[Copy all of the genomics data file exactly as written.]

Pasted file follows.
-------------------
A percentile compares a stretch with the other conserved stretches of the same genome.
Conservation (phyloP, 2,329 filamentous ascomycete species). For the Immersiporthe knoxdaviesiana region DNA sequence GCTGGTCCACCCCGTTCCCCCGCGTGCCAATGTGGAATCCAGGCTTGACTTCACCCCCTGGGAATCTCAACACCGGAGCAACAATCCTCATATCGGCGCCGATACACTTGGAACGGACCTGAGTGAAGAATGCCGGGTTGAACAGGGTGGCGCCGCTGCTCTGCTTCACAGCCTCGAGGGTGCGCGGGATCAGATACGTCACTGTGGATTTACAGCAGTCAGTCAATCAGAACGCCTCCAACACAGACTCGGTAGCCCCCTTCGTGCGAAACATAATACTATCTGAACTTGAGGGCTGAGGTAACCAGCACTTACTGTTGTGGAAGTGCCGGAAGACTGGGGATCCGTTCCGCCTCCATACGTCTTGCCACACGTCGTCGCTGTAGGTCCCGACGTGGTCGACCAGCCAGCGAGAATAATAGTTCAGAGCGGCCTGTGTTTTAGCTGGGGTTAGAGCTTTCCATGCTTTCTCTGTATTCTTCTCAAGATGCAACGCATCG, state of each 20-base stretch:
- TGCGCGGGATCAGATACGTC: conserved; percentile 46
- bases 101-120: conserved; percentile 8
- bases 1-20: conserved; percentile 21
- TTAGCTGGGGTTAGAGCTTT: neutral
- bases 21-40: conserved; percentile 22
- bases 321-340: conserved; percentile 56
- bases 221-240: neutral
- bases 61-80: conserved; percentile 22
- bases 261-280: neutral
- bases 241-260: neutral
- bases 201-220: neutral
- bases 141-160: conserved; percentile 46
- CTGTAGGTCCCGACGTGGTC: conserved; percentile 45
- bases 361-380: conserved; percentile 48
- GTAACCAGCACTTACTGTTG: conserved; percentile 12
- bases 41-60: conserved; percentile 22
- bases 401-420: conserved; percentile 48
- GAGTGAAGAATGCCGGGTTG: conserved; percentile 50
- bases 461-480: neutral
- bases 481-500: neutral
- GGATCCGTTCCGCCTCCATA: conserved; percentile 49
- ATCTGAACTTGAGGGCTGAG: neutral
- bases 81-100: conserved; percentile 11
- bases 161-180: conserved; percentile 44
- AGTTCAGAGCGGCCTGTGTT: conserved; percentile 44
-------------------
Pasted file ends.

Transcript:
A percentile compares a stretch with the other conserved stretches of the same genome.
Conservation (phyloP, 2,329 filamentous ascomycete species). For the Immersiporthe knoxdaviesiana region DNA sequence GCTGGTCCACCCCGTTCCCCCGCGTGCCAATGTGGAATCCAGGCTTGACTTCACCCCCTGGGAATCTCAACACCGGAGCAACAATCCTCATATCGGCGCCGATACACTTGGAACGGACCTGAGTGAAGAATGCCGGGTTGAACAGGGTGGCGCCGCTGCTCTGCTTCACAGCCTCGAGGGTGCGCGGGATCAGATACGTCACTGTGGATTTACAGCAGTCAGTCAATCAGAACGCCTCCAACACAGACTCGGTAGCCCCCTTCGTGCGAAACATAATACTATCTGAACTTGAGGGCTGAGGTAACCAGCACTTACTGTTGTGGAAGTGCCGGAAGACTGGGGATCCGTTCCGCCTCCATACGTCTTGCCACACGTCGTCGCTGTAGGTCCCGACGTGGTCGACCAGCCAGCGAGAATAATAGTTCAGAGCGGCCTGTGTTTTAGCTGGGGTTAGAGCTTTCCATGCTTTCTCTGTATTCTTCTCAAGATGCAACGCATCG, state of each 20-base stretch:
- TGCGCGGGATCAGATACGTC: conserved; percentile 46
- bases 101-120: conserved; percentile 8
- bases 1-20: conserved; percentile 21
- TTAGCTGGGGTTAGAGCTTT: neutral
- bases 21-40: conserved; percentile 22
- bases 321-340: conserved; percentile 56
- bases 221-240: neutral
- bases 61-80: conserved; percentile 22
- bases 261-280: neutral
- bases 241-260: neutral
- bases 201-220: neutral
- bases 141-160: conserved; percentile 46
- CTGTAGGTCCCGACGTGGTC: conserved; percentile 45
- bases 361-380: conserved; percentile 48
- GTAACCAGCACTTACTGTTG: conserved; percentile 12
- bases 41-60: conserved; percentile 22
- bases 401-420: conserved; percentile 48
- GAGTGAAGAATGCCGGGTTG: conserved; percentile 50
- bases 461-480: neutral
- bases 481-500: neutral
- GGATCCGTTCCGCCTCCATA: conserved; percentile 49
- ATCTGAACTTGAGGGCTGAG: neutral
- bases 81-100: conserved; percentile 11
- bases 161-180: conserved; percentile 44
- AGTTCAGAGCGGCCTGTGTT: conserved; percentile 44